DIY Plumbing Repairs: When to Call a Pro

DIY PlumbingMany homeowners have wondered whether it’s worth calling a plumber to fix that leaky faucet, or if they should just tighten it themselves. Of course, the answer depends on your level of comfort and experience with doing simple home repairs. Some problems require only a simple fix, while others might be signs of major issues that could affect the integrity and resale value of your home. It’s a good idea to call a professional if you think you have a problem that could lead to further complications, but knowing some simple DIY plumbing repairs tricks for some of the most common water related issues will help you to deal with any minor problems that arise.

Kitchen Plumbing Repairs

Many plumbing problems can be dealt with quickly without calling a pro. For example, a leaky kitchen faucet is a fairly simple fix. First, determine where the water is coming from (base or spout), then shut off the water supply. You’ll need an Allen wrench and other common tools such as a screwdriver. Most leaks require you to replace the seat washer, which you can find by following the instructions here. If that doesn’t stop the leak, it’s probably time to have a licensed, insured plumber take a look.

Refrigerators and electric ranges are often easy to fix when they experience a problem. For instance, if your icemaker is producing tiny cubes or no ice, there is usually something blocking its water supply. Unplug the refrigerator and remove the icemaker screws, then pull it out to check for ice blockage. Then check the saddle valve that supplies water to the icemaker, usually located under the kitchen sink or beneath the fridge. You can replace the water inlet valve that supplies water to the icemaker by following the step-by-step instructions here.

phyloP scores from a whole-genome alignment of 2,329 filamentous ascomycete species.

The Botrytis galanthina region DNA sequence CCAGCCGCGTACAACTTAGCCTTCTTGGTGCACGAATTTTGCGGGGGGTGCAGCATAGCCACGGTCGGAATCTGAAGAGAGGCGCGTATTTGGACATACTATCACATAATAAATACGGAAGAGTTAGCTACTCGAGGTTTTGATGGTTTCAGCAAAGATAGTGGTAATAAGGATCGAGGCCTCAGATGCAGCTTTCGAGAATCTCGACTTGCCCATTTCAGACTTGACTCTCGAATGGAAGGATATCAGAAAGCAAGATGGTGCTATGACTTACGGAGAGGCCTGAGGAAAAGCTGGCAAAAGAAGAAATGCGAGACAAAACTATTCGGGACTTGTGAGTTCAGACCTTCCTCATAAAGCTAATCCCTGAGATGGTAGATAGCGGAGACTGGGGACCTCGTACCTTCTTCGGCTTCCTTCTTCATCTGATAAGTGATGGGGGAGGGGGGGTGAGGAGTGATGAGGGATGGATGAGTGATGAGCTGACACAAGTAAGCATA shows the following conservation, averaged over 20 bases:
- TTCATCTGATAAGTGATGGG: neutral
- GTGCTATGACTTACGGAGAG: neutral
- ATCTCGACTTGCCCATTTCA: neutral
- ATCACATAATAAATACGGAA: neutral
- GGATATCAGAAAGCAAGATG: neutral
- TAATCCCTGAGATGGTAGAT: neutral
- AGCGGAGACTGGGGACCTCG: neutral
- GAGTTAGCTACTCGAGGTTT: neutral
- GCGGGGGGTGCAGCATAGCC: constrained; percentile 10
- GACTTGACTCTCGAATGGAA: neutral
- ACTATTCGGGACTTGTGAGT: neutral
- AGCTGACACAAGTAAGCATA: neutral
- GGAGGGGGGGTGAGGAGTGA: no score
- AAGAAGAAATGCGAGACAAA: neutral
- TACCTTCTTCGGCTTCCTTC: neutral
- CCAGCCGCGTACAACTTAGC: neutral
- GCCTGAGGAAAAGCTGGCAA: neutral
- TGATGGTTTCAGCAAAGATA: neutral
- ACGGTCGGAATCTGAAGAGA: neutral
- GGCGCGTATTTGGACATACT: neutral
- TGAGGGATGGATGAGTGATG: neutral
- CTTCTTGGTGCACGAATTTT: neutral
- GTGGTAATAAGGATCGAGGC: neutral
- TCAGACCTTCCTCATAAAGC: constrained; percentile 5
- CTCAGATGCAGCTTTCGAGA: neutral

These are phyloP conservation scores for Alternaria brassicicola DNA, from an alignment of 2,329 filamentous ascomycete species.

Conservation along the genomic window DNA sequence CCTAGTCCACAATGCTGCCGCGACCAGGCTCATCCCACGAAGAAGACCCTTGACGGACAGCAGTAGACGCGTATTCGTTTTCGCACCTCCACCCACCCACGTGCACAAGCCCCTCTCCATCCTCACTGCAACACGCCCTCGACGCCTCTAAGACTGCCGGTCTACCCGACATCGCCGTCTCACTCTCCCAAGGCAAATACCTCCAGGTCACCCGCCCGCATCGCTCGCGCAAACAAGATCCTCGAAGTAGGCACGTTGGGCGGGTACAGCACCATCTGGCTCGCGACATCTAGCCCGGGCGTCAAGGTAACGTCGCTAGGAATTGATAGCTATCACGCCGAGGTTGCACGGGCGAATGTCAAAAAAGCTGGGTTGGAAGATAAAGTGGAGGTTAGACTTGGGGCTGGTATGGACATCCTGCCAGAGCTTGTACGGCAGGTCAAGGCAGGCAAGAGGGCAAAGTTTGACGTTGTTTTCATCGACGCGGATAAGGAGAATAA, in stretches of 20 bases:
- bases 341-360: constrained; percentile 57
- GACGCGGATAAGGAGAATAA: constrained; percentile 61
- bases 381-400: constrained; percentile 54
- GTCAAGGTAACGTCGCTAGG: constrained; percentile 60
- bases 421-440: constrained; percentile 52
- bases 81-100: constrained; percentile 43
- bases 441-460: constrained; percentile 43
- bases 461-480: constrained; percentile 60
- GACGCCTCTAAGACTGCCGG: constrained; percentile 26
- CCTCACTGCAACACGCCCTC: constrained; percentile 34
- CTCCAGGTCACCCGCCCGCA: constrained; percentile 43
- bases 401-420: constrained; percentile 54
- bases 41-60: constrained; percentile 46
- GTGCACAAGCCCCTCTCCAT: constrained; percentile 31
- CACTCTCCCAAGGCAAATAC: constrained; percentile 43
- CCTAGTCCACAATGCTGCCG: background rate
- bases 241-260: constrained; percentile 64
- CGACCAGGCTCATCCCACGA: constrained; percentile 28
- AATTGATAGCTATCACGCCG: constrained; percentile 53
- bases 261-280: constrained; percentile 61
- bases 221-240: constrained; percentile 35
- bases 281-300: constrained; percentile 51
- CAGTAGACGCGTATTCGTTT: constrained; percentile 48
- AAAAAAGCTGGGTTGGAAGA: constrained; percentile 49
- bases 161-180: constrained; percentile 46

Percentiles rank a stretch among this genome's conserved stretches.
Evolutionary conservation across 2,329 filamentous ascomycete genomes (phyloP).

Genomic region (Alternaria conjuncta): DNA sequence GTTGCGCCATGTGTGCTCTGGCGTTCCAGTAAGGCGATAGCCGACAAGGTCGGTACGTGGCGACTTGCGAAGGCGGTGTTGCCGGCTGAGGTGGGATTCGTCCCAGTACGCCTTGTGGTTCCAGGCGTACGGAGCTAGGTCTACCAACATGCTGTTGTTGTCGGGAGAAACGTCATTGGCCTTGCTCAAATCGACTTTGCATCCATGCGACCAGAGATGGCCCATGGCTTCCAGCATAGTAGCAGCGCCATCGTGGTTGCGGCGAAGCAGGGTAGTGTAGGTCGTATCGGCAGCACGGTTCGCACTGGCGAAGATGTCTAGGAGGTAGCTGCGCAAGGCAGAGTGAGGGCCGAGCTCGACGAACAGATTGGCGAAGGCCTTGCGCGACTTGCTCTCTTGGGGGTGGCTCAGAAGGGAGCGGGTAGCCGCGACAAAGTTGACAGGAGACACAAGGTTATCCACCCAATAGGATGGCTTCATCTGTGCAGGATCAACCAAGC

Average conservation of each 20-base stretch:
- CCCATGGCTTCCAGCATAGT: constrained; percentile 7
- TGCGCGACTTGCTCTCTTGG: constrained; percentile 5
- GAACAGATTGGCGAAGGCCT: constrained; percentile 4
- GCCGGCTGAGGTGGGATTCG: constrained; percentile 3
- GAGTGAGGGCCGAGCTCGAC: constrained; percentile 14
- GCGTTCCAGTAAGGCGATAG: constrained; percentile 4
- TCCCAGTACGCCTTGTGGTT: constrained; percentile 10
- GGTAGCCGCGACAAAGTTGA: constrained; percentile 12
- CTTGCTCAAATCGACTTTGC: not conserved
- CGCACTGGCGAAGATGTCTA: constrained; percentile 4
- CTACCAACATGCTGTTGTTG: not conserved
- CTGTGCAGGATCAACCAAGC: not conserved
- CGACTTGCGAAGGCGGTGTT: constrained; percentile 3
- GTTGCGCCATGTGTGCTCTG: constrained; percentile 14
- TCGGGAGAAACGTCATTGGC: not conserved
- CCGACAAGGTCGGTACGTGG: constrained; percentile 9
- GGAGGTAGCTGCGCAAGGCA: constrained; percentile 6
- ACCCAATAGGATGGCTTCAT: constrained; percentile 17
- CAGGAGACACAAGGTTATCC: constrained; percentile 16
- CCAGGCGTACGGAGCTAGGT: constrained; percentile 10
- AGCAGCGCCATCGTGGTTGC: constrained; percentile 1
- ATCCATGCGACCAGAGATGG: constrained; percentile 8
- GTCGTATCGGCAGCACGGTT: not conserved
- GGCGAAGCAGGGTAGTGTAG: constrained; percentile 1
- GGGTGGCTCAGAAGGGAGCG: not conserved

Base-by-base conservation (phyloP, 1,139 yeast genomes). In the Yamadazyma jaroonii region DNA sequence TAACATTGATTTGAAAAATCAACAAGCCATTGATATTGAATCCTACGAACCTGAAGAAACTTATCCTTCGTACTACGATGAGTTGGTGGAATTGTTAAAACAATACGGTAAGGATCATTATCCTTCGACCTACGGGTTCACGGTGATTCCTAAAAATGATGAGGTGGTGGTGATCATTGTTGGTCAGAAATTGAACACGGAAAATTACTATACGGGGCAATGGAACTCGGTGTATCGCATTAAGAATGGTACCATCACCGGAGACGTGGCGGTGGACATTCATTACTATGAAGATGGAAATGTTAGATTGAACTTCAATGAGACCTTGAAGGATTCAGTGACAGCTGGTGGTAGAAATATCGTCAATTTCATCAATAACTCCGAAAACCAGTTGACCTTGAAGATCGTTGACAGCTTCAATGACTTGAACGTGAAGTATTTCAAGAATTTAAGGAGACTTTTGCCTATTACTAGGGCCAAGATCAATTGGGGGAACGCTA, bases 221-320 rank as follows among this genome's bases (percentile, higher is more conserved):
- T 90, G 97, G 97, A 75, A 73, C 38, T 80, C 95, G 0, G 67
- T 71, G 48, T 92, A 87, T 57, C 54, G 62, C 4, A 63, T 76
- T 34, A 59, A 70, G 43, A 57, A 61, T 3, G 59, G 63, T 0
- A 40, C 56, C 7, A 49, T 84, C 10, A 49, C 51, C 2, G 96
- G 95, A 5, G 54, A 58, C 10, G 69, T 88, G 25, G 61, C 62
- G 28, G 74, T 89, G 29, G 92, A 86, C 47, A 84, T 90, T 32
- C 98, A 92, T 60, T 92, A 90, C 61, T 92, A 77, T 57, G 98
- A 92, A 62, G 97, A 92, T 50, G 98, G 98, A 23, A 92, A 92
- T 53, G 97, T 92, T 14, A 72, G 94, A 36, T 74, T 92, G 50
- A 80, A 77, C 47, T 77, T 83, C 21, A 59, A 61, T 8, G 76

Bathroom Plumbing Repairs

Another common plumbing issue is a running toilet, which wastes water. If your toilet is running, remove the back cover and check that the rubber bulb inside is resting on the water. If it is loose, the water will continue to run. Try pulling it up and tightening it in place with a screwdriver—but not too tight; it has to sink and rise with the water in the tank. New toilet kits are inexpensive and relatively easy to install.  Or, simply shut off the toilet’s water supply and call a plumber if you aren’t confident you can fix it yourself.

Another common household plumbing issue is a slow draining bathtub. Here’s a great video to show you how to clear a clogged bathtub drain without using chemicals.

Dealing with your own plumbing repairs will certainly save money.  The bigger benefit may be the sense of satisfaction and ownership that comes when you ‘do-it-yourself’. Whatever you decide to DIY, always practice good safety procedures, and don’t hesitate to call a professional if you need help.